My first computer, back in the mid-70s, was a little Timex-Sinclair with an extra 64k, yes 64k, module. Though I don't recall ever winning one, I used to like to play chess on it because I could make a move, go off and do some housework, and then come back for my next move. I forget whether I made my first pantry inventory on it or the next computer.

bellamarie

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Re: Hidden Figures ~ Margot Lee Shetterly ~ April Book Club Online
« Reply #18 on: March 31, 2017, 10:23:21 AM »
Here is a little info on the very first computers invented. 

http://www.computerhope.com/issues/ch000984.htm 

JoanK.,  Where were you working when you used your first computer in 1954?
"Sometimes books don't find us until the right time." quote Amelia says to A.J.,  from the book A Storied Life of A.J. Fikry by Gabrielle Zevin

Annie

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Re: Hidden Figures ~ Margot Lee Shetterly ~ April Book Club Online
« Reply #19 on: March 31, 2017, 02:05:50 PM »
 My husband and our two sons built our first computer in 1978 and I was their go-get person. I learned a lot of what I knew from reading their magazines.  I would go to the nearest computer store and order what they wanted and bring it back, only hoping I had the right thing. We used that computer for a couple of years (my 15 yr old son even brought it with him when we moved to Atlanta on loan to Lockheed for 6 months in 1980.)It was a home made desktop! Just HUUUUUUGE! Well all the talk was whether to buy TRS-80 or Hewlitt-Packard or several other brands.  We finally bought the Mac Plus! We fell in love with Apple then, have owned 10 different models over the years. My husband was an aeronautical engineer, oldest son, an IT man, and youngest son has his degree in Computer Technology.
"No distance of place or lapse of time can lessen the friendship of those who are thoroughly persuaded of each other's worth." Robert Southey

Mkaren557

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Re: Hidden Figures ~ Margot Lee Shetterly ~ April Book Club Online
« Reply #20 on: March 31, 2017, 04:45:27 PM »
At the time this was all taking place, I was a self-absorbed adolescent.  I, of course, knew nothing of these women, a little about the space program and the astronauts, and a passing interest in the Civil Rights Movement.  I did watch the news once in a while and I knew some names of people and events.  I also lived in the state of Maine, minority population in the capital area, one family.  I know there were more minorities in Maine, but I thought that minority meant black.  I, for some reason, whatched the March on Washington in August of 1963, and two days later I left for college at Catholic University in Washington, D.C.  I learned very quickly about racial inequality, violence, hatred, and soon could talk about the Civil Rights Movement.  Everytime my family gets together and we begin talking about a book or movie about the late 50s and the 60's we look at each other and ask, "Where was I when all this was going on?"  The movie Hidden Figures opened my eyes even wider and I have taught history for many years.  I am sure the book will tell me even more.

bellamarie

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Re: Hidden Figures ~ Margot Lee Shetterly ~ April Book Club Online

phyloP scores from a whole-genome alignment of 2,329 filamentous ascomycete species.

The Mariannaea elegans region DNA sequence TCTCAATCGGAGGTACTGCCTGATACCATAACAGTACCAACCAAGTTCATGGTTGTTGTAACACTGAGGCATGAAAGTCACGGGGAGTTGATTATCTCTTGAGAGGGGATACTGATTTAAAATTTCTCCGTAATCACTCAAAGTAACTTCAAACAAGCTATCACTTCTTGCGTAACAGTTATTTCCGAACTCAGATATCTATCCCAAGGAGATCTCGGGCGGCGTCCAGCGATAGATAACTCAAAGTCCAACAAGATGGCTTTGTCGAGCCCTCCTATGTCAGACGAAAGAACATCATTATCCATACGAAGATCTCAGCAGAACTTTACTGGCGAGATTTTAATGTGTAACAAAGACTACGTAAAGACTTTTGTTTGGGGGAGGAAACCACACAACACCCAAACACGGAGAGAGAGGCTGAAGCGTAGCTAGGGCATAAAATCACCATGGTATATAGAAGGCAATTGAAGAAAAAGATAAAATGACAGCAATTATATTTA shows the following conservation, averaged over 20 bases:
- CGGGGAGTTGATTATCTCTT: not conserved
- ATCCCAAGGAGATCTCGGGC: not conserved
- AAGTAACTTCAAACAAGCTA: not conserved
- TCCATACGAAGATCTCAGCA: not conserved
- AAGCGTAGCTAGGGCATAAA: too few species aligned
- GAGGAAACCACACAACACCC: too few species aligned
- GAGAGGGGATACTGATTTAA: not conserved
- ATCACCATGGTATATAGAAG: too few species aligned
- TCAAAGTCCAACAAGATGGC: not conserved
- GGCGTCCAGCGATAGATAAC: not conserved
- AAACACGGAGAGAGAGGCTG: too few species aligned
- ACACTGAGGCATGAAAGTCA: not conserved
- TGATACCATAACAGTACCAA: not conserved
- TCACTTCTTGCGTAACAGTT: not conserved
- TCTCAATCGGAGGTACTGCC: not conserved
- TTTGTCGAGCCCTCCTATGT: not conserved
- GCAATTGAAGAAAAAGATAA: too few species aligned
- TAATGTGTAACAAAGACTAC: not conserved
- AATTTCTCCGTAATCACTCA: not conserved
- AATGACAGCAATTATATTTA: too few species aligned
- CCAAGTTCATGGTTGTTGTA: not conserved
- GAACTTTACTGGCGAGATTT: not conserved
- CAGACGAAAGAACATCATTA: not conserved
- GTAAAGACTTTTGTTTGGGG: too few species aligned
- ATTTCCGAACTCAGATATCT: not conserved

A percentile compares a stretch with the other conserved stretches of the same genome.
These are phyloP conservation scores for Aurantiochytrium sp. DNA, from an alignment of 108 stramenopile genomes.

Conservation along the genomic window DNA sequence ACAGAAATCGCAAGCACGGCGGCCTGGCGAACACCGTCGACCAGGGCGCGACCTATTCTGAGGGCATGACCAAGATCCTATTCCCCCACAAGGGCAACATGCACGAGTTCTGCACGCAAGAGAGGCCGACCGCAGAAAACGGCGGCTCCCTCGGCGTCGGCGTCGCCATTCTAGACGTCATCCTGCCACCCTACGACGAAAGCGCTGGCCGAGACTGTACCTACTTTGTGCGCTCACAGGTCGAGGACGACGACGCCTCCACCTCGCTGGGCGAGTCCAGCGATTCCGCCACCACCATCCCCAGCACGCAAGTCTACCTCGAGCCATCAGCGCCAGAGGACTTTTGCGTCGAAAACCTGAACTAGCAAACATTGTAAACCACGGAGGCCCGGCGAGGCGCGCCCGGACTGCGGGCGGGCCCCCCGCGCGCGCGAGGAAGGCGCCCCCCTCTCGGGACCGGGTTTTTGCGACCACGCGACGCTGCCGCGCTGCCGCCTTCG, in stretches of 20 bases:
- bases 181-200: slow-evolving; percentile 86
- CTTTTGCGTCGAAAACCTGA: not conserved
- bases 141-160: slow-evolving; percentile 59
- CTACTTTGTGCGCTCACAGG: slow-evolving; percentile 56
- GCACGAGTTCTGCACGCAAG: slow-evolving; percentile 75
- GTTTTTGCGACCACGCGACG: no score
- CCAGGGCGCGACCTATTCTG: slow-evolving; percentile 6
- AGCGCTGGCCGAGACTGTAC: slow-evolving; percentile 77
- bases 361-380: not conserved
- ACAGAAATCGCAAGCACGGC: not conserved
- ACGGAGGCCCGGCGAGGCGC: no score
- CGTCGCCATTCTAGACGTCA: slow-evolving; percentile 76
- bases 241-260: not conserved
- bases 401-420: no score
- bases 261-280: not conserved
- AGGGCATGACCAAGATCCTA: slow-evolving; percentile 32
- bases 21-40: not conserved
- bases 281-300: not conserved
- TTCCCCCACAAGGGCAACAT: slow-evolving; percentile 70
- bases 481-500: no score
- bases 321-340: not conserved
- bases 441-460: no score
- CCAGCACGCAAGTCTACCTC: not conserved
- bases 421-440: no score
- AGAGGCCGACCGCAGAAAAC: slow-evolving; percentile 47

« Reply #21 on: March 31, 2017, 07:05:36 PM »
Annie, how exciting it must have been being a part of building your very own desktop computer, and look how it helped your sons to succeed in their future.  When I was teaching Apple computers to my sons class I told them computers would be the way of the world so they need to take the opportunity to learn all they can about them. Today my youngest son works for UPS Logistics creating programs to route Ford Motor Company's vehicles through the railways, saving them millions of dollars.  He has about thirty employees under him and prides himself on hiring young energetic millennials to teach them the knowledge and skills to move up in the company.   I attended an award dinner in his honor this past summer and was talking to his supervisor and men above him and they asked where my son got his knowledge of computers.  I humbly mentioned how I began the computer lab at his grade/jr high school and encouraged him to be very serious about learning technology.  They said, "Well then, we have you to thank for his exceptional work."  When our computer lab got our first Macs we thought it was Christmas day.  I love Apple products and continue to purchase them, only I must admit I finally caved in and bought a Dell computer this past November.

MKaren, I like you was so unaware of what was happening during this time as well.  I think there is so much we have to learn where history is concerned.  Hopefully this book will have even more than the movie for us.
"Sometimes books don't find us until the right time." quote Amelia says to A.J.,  from the book A Storied Life of A.J. Fikry by Gabrielle Zevin

PatH

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Re: Hidden Figures ~ Margot Lee Shetterly ~ April Book Club Online
« Reply #22 on: March 31, 2017, 07:22:33 PM »
Bellamarie, you should feel very good about your computer mentoring.  You've changed lives, more than you'll know.

That was a really interesting link to early computers.  It's been eons since I thought about the computers that took whole rooms.  And they didn't use transistors, they used vaccuum tubes, which give off a lot of heat, so cooling the rooms was a problem.  Plus tubes burn out and need replacing, so you have to keep checking them.

PatH

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Re: Hidden Figures ~ Margot Lee Shetterly ~ April Book Club Online
« Reply #23 on: March 31, 2017, 07:49:27 PM »
Annie, that was exciting building computers.  The closest I ever came was building hi-fi equipment 20 years earlier (anyone remember Heathkits?).

I wasn't any sort of pioneer in computers, like some of you, just used them in minor ways in work.  When I switched labs in 1985, my new lab used Apple computers exclusively (unlike most of NIH) because their molecular modeling (which I didn't use) was superior.  So I cut my teeth on the classic Apple II, with a breathtaking 1 MB of memory, and haven't looked back.  I almost haven't ever used a PC.